With shows such as Jesus Christ Superstar and On The Town, Regent’s Park Open Air Theatre has gained a well earned reputation for creating interesting adaptations of classic musicals. With their latest revival Little Shop of Horrors it is clear that their streak is continuing.
Little Shop of Horrors which was written by Howard Ashman and Alan Menkin, whose credits include Little Mermaid and Beauty and the Beast along with many other classics, tells the story of Seymour and his murderous plant Audrey II. With classic songs such as “Suddenly Seymour” and “Somewhere That’s Green” the musical takes us to Skid Row and we see what happens when a plant needs more than water and soil to thrive.
This new production is directed by Maria Aberg and features stunning sets and costumes to die for by Tom Scutt. The show stars West End regulars Marc Antolin and Jemima Rooper as Seymour and Audrey, with the always fabulous Forbes Masson as Mr Mushnik, who has the fortunes of this lowly flower shop turned around with the arrival of Audrey II. The chemistry between Antolin and Rooper was palpable and their rendition of “Suddenly Seymour” was an unexpected tear jerker and the harmonies were flawless. Masson was comedic perfection as Mushnik and showed us the odd glimpse of Mushnik caring for more than the money. “Closed for Renovation” was a joy to watch and it showcased all three of them exceptionally well.
Busted singer Matt Willis played Audrey’s no good boyfriend Orin and he had the right level of menace with keeping up with the comedy which was clear for all to see during “Dentist”. Willis performance in the second act had the audience in stitches and I love a man who isn’t scared of putting on a dress.
Renée Lamb, Seyi Omooba, and Christina Modestou were phenomenal as Chiffon, Crystal and Ronette and their rendition of the opening number “Little Shop of Horrors” was the perfect way to set the tone for the show. Every time the trio were on stage they were flawless.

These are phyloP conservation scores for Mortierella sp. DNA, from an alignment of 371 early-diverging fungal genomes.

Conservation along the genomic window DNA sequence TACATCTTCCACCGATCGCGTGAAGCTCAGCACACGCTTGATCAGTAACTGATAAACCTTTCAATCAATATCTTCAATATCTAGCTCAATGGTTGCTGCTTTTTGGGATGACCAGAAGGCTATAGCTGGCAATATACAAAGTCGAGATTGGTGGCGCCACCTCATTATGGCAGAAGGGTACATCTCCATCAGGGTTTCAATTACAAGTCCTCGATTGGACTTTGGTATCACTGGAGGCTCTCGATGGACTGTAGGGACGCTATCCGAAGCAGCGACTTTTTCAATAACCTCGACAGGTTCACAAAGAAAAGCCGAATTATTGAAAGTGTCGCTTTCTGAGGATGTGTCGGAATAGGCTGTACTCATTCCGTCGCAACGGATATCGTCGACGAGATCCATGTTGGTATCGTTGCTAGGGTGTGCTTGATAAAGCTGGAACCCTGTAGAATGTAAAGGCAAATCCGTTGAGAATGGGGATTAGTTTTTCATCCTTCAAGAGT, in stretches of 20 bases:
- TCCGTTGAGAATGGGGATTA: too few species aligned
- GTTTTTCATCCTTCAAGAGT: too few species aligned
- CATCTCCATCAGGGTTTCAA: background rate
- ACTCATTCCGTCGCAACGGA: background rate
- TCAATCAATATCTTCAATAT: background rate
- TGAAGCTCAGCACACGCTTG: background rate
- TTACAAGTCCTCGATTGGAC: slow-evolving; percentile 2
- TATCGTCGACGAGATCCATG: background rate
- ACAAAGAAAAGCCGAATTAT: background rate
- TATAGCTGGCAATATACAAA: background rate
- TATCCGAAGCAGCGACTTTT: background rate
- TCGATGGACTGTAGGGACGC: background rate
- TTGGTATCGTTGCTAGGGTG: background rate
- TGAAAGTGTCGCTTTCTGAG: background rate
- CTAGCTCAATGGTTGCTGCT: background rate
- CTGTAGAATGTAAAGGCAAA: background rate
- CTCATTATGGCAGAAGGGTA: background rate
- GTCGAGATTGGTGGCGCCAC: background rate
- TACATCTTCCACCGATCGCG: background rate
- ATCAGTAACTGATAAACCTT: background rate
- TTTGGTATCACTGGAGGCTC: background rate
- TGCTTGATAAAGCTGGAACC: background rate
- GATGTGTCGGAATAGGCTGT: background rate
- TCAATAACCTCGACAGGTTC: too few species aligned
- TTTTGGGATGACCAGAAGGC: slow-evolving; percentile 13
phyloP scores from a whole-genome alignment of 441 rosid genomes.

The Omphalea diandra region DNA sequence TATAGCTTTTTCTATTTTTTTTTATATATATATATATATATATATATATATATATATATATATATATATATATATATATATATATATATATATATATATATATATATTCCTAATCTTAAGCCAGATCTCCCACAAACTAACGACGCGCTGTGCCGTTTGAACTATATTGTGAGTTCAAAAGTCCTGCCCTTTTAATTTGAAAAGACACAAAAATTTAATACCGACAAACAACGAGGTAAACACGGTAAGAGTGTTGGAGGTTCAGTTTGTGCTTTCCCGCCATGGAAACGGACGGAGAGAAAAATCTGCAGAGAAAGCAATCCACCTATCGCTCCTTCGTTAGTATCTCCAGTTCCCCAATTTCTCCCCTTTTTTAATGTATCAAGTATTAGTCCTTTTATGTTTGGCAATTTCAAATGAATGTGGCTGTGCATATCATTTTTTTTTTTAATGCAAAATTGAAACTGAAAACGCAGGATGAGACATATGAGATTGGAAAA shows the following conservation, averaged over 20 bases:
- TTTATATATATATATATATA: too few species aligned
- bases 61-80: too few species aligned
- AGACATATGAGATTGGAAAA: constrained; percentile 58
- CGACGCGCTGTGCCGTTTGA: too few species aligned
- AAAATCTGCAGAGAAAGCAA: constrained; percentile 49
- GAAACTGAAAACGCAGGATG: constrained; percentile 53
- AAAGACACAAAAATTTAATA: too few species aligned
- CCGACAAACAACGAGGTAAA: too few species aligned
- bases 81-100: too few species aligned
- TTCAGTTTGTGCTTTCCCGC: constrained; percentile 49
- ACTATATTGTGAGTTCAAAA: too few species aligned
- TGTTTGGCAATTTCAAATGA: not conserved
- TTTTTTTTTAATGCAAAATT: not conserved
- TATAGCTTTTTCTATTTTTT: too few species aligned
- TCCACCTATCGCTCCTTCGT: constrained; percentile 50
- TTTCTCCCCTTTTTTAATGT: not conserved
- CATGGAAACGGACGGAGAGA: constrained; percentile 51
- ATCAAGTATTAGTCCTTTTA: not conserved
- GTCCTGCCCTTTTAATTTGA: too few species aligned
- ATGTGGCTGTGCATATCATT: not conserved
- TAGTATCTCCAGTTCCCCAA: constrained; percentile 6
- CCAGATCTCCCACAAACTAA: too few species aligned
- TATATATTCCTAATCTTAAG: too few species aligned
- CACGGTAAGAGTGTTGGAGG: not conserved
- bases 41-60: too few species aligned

Audrey II is played by US Drag Queen Vicky Vox who is making her theatrical debut in this role, and if there was a photo beside the definition of scene stealer then it would be Vox’s photo you would see. The casting of Vox was the main reason for me booking to see the show so early, as both a fan of Vox as a singer and performer and a fan of the art of drag being brought out of the shadows.
From Vox’s first appearance on stage and her opening number “Feed Me (Git It)” showed us that this Audrey II was very different to any that had gone before and damn were we in for a fabulously camp and slightly filthy time and I for one couldn’t wait. Vox’s stage presence was magnetic and powerful and her scenes with Antolin were stunning. Her entrance in the middle of the theatre during Act 2 was brilliantly done and allowed me to see just how amazing her costume was. During “Suppertime” I found myself unable to draw my eyes away from Vox and I wondering how I could get my own Audrey II. The execution of the plant was done so well and without a glimpse of the classic image that people have of the huge Venus fly trap, with the puppetry executed that flawlessly you forgot there were people controlling part of Audrey II
As with previous shows at the venue, the set and lighting was fabulous and Scutt’s set design was the perfect match of retro vibes and total destruction which gave us a Skid Row for the 21st Century. The use of shopping carts was inspired and became an integral part of the show rather than just a device to move set pieces around.
Howard Hudson’s lighting design was the final piece in this beautifully camp jigsaw and the reason I booked to see an evening performance. Hudson and his team executed a flawless lighting performance and the stage storm started I was left wondering for a hot minute if it was real thunder and lightning.
All I can say is grab your tickets for this exceptional production today and visit Skid Row and see Audrey II in all her glory and remember Don’t Feed The Plant!!!
Little Shop of Horrors is currently playing at Regent’s Park Open Air Theatre until September 22 and tickets are available here.